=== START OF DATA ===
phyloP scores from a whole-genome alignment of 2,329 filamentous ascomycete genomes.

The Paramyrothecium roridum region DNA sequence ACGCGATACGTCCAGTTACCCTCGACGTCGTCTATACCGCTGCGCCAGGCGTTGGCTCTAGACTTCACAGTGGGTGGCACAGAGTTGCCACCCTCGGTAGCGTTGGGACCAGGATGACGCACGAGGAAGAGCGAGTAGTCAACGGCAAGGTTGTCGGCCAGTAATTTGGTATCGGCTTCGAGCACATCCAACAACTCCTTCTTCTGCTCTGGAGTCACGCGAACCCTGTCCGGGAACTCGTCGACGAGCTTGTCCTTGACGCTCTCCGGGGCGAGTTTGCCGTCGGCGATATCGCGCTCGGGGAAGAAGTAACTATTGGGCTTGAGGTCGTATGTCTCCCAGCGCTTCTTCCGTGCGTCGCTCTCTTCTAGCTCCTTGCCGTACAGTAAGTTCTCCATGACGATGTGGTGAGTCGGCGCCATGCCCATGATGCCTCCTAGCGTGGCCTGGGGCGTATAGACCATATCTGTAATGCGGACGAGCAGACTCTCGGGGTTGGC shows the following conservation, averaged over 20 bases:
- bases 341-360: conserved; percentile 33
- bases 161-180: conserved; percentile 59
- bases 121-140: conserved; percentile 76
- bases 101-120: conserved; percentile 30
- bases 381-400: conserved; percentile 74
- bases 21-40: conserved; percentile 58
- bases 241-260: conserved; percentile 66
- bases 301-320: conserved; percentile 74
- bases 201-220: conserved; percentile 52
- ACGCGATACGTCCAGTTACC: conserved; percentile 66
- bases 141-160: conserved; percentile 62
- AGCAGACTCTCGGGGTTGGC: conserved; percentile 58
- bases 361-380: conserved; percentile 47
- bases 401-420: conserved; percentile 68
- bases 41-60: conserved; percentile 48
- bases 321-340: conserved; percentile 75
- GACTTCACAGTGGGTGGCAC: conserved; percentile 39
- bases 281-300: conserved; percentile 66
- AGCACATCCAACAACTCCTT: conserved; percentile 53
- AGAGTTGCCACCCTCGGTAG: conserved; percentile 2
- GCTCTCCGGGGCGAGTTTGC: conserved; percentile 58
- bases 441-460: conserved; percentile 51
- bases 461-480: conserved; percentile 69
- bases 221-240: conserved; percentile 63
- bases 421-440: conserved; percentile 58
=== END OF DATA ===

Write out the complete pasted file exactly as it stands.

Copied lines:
phyloP scores from a whole-genome alignment of 2,329 filamentous ascomycete genomes.

The Paramyrothecium roridum region DNA sequence ACGCGATACGTCCAGTTACCCTCGACGTCGTCTATACCGCTGCGCCAGGCGTTGGCTCTAGACTTCACAGTGGGTGGCACAGAGTTGCCACCCTCGGTAGCGTTGGGACCAGGATGACGCACGAGGAAGAGCGAGTAGTCAACGGCAAGGTTGTCGGCCAGTAATTTGGTATCGGCTTCGAGCACATCCAACAACTCCTTCTTCTGCTCTGGAGTCACGCGAACCCTGTCCGGGAACTCGTCGACGAGCTTGTCCTTGACGCTCTCCGGGGCGAGTTTGCCGTCGGCGATATCGCGCTCGGGGAAGAAGTAACTATTGGGCTTGAGGTCGTATGTCTCCCAGCGCTTCTTCCGTGCGTCGCTCTCTTCTAGCTCCTTGCCGTACAGTAAGTTCTCCATGACGATGTGGTGAGTCGGCGCCATGCCCATGATGCCTCCTAGCGTGGCCTGGGGCGTATAGACCATATCTGTAATGCGGACGAGCAGACTCTCGGGGTTGGC shows the following conservation, averaged over 20 bases:
- bases 341-360: conserved; percentile 33
- bases 161-180: conserved; percentile 59
- bases 121-140: conserved; percentile 76
- bases 101-120: conserved; percentile 30
- bases 381-400: conserved; percentile 74
- bases 21-40: conserved; percentile 58
- bases 241-260: conserved; percentile 66
- bases 301-320: conserved; percentile 74
- bases 201-220: conserved; percentile 52
- ACGCGATACGTCCAGTTACC: conserved; percentile 66
- bases 141-160: conserved; percentile 62
- AGCAGACTCTCGGGGTTGGC: conserved; percentile 58
- bases 361-380: conserved; percentile 47
- bases 401-420: conserved; percentile 68
- bases 41-60: conserved; percentile 48
- bases 321-340: conserved; percentile 75
- GACTTCACAGTGGGTGGCAC: conserved; percentile 39
- bases 281-300: conserved; percentile 66
- AGCACATCCAACAACTCCTT: conserved; percentile 53
- AGAGTTGCCACCCTCGGTAG: conserved; percentile 2
- GCTCTCCGGGGCGAGTTTGC: conserved; percentile 58
- bases 441-460: conserved; percentile 51
- bases 461-480: conserved; percentile 69
- bases 221-240: conserved; percentile 63
- bases 421-440: conserved; percentile 58